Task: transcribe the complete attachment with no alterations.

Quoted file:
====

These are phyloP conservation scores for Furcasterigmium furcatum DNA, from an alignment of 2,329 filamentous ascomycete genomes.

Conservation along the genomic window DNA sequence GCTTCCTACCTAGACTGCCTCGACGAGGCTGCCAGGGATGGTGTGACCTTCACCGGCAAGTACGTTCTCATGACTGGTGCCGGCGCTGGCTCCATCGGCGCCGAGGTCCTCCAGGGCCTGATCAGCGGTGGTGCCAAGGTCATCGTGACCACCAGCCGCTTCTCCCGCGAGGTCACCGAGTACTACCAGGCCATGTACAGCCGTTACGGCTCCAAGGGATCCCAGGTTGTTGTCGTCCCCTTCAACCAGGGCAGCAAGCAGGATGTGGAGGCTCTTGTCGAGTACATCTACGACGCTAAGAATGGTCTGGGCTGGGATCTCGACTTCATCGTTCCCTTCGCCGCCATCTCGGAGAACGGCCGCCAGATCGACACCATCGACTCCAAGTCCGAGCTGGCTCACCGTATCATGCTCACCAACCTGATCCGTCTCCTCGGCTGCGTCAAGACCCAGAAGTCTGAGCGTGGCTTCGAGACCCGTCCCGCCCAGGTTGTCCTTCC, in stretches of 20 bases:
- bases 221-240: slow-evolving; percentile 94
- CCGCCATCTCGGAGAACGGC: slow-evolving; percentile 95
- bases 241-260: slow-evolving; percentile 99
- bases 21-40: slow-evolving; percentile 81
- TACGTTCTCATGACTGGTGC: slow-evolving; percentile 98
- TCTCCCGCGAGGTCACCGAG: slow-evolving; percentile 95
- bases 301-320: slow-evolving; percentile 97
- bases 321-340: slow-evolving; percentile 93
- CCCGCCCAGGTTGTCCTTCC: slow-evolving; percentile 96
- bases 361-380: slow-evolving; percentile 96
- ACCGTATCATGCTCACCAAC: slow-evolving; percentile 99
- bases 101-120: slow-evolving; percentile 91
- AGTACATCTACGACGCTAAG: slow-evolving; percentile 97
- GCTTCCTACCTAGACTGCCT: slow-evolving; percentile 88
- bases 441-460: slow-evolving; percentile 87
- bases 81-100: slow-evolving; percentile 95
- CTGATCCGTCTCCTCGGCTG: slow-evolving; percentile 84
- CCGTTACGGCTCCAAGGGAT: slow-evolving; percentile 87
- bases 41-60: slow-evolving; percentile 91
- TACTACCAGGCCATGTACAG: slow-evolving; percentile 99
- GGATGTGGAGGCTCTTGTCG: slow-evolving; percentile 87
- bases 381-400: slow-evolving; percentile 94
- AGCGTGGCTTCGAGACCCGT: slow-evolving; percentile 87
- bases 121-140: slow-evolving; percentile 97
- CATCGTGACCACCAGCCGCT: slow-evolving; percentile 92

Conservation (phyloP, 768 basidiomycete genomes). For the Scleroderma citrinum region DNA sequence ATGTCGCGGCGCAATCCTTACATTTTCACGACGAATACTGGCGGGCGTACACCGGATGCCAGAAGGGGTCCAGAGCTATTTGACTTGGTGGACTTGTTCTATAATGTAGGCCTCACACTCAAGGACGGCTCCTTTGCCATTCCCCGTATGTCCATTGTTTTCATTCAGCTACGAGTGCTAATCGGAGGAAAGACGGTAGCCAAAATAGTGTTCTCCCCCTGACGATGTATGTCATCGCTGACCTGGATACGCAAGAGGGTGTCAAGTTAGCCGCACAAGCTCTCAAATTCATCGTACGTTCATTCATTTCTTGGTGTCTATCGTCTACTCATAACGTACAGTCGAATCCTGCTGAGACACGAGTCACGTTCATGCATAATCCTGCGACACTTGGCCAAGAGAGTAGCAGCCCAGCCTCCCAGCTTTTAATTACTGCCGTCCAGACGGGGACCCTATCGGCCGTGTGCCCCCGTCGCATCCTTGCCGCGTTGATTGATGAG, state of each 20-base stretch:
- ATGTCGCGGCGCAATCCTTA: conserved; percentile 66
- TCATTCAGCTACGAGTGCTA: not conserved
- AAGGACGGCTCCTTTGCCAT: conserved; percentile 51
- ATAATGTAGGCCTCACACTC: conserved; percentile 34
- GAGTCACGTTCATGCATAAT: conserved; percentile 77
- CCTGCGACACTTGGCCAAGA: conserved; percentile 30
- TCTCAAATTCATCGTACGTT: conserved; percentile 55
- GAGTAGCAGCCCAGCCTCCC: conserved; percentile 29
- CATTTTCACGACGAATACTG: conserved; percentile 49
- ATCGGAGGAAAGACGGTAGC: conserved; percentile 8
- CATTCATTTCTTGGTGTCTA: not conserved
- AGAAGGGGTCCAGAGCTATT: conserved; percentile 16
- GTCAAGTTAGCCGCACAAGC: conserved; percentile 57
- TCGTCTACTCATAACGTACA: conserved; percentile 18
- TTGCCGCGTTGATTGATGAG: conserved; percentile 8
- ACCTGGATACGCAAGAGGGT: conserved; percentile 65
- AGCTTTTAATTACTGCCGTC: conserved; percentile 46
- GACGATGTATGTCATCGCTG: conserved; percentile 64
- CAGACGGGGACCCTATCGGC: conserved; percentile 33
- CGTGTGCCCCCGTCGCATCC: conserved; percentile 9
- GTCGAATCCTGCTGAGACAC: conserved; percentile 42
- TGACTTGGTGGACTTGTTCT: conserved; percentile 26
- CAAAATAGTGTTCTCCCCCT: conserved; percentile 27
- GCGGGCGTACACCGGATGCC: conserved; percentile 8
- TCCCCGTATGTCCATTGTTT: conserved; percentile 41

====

These are phyloP conservation scores for Furcasterigmium furcatum DNA, from an alignment of 2,329 filamentous ascomycete genomes.

Conservation along the genomic window DNA sequence GCTTCCTACCTAGACTGCCTCGACGAGGCTGCCAGGGATGGTGTGACCTTCACCGGCAAGTACGTTCTCATGACTGGTGCCGGCGCTGGCTCCATCGGCGCCGAGGTCCTCCAGGGCCTGATCAGCGGTGGTGCCAAGGTCATCGTGACCACCAGCCGCTTCTCCCGCGAGGTCACCGAGTACTACCAGGCCATGTACAGCCGTTACGGCTCCAAGGGATCCCAGGTTGTTGTCGTCCCCTTCAACCAGGGCAGCAAGCAGGATGTGGAGGCTCTTGTCGAGTACATCTACGACGCTAAGAATGGTCTGGGCTGGGATCTCGACTTCATCGTTCCCTTCGCCGCCATCTCGGAGAACGGCCGCCAGATCGACACCATCGACTCCAAGTCCGAGCTGGCTCACCGTATCATGCTCACCAACCTGATCCGTCTCCTCGGCTGCGTCAAGACCCAGAAGTCTGAGCGTGGCTTCGAGACCCGTCCCGCCCAGGTTGTCCTTCC, in stretches of 20 bases:
- bases 221-240: slow-evolving; percentile 94
- CCGCCATCTCGGAGAACGGC: slow-evolving; percentile 95
- bases 241-260: slow-evolving; percentile 99
- bases 21-40: slow-evolving; percentile 81
- TACGTTCTCATGACTGGTGC: slow-evolving; percentile 98
- TCTCCCGCGAGGTCACCGAG: slow-evolving; percentile 95
- bases 301-320: slow-evolving; percentile 97
- bases 321-340: slow-evolving; percentile 93
- CCCGCCCAGGTTGTCCTTCC: slow-evolving; percentile 96
- bases 361-380: slow-evolving; percentile 96
- ACCGTATCATGCTCACCAAC: slow-evolving; percentile 99
- bases 101-120: slow-evolving; percentile 91
- AGTACATCTACGACGCTAAG: slow-evolving; percentile 97
- GCTTCCTACCTAGACTGCCT: slow-evolving; percentile 88
- bases 441-460: slow-evolving; percentile 87
- bases 81-100: slow-evolving; percentile 95
- CTGATCCGTCTCCTCGGCTG: slow-evolving; percentile 84
- CCGTTACGGCTCCAAGGGAT: slow-evolving; percentile 87
- bases 41-60: slow-evolving; percentile 91
- TACTACCAGGCCATGTACAG: slow-evolving; percentile 99
- GGATGTGGAGGCTCTTGTCG: slow-evolving; percentile 87
- bases 381-400: slow-evolving; percentile 94
- AGCGTGGCTTCGAGACCCGT: slow-evolving; percentile 87
- bases 121-140: slow-evolving; percentile 97
- CATCGTGACCACCAGCCGCT: slow-evolving; percentile 92

Conservation (phyloP, 768 basidiomycete genomes). For the Scleroderma citrinum region DNA sequence ATGTCGCGGCGCAATCCTTACATTTTCACGACGAATACTGGCGGGCGTACACCGGATGCCAGAAGGGGTCCAGAGCTATTTGACTTGGTGGACTTGTTCTATAATGTAGGCCTCACACTCAAGGACGGCTCCTTTGCCATTCCCCGTATGTCCATTGTTTTCATTCAGCTACGAGTGCTAATCGGAGGAAAGACGGTAGCCAAAATAGTGTTCTCCCCCTGACGATGTATGTCATCGCTGACCTGGATACGCAAGAGGGTGTCAAGTTAGCCGCACAAGCTCTCAAATTCATCGTACGTTCATTCATTTCTTGGTGTCTATCGTCTACTCATAACGTACAGTCGAATCCTGCTGAGACACGAGTCACGTTCATGCATAATCCTGCGACACTTGGCCAAGAGAGTAGCAGCCCAGCCTCCCAGCTTTTAATTACTGCCGTCCAGACGGGGACCCTATCGGCCGTGTGCCCCCGTCGCATCCTTGCCGCGTTGATTGATGAG, state of each 20-base stretch:
- ATGTCGCGGCGCAATCCTTA: conserved; percentile 66
- TCATTCAGCTACGAGTGCTA: not conserved
- AAGGACGGCTCCTTTGCCAT: conserved; percentile 51
- ATAATGTAGGCCTCACACTC: conserved; percentile 34
- GAGTCACGTTCATGCATAAT: conserved; percentile 77
- CCTGCGACACTTGGCCAAGA: conserved; percentile 30
- TCTCAAATTCATCGTACGTT: conserved; percentile 55
- GAGTAGCAGCCCAGCCTCCC: conserved; percentile 29
- CATTTTCACGACGAATACTG: conserved; percentile 49
- ATCGGAGGAAAGACGGTAGC: conserved; percentile 8
- CATTCATTTCTTGGTGTCTA: not conserved
- AGAAGGGGTCCAGAGCTATT: conserved; percentile 16
- GTCAAGTTAGCCGCACAAGC: conserved; percentile 57
- TCGTCTACTCATAACGTACA: conserved; percentile 18
- TTGCCGCGTTGATTGATGAG: conserved; percentile 8
- ACCTGGATACGCAAGAGGGT: conserved; percentile 65
- AGCTTTTAATTACTGCCGTC: conserved; percentile 46
- GACGATGTATGTCATCGCTG: conserved; percentile 64
- CAGACGGGGACCCTATCGGC: conserved; percentile 33
- CGTGTGCCCCCGTCGCATCC: conserved; percentile 9
- GTCGAATCCTGCTGAGACAC: conserved; percentile 42
- TGACTTGGTGGACTTGTTCT: conserved; percentile 26
- CAAAATAGTGTTCTCCCCCT: conserved; percentile 27
- GCGGGCGTACACCGGATGCC: conserved; percentile 8
- TCCCCGTATGTCCATTGTTT: conserved; percentile 41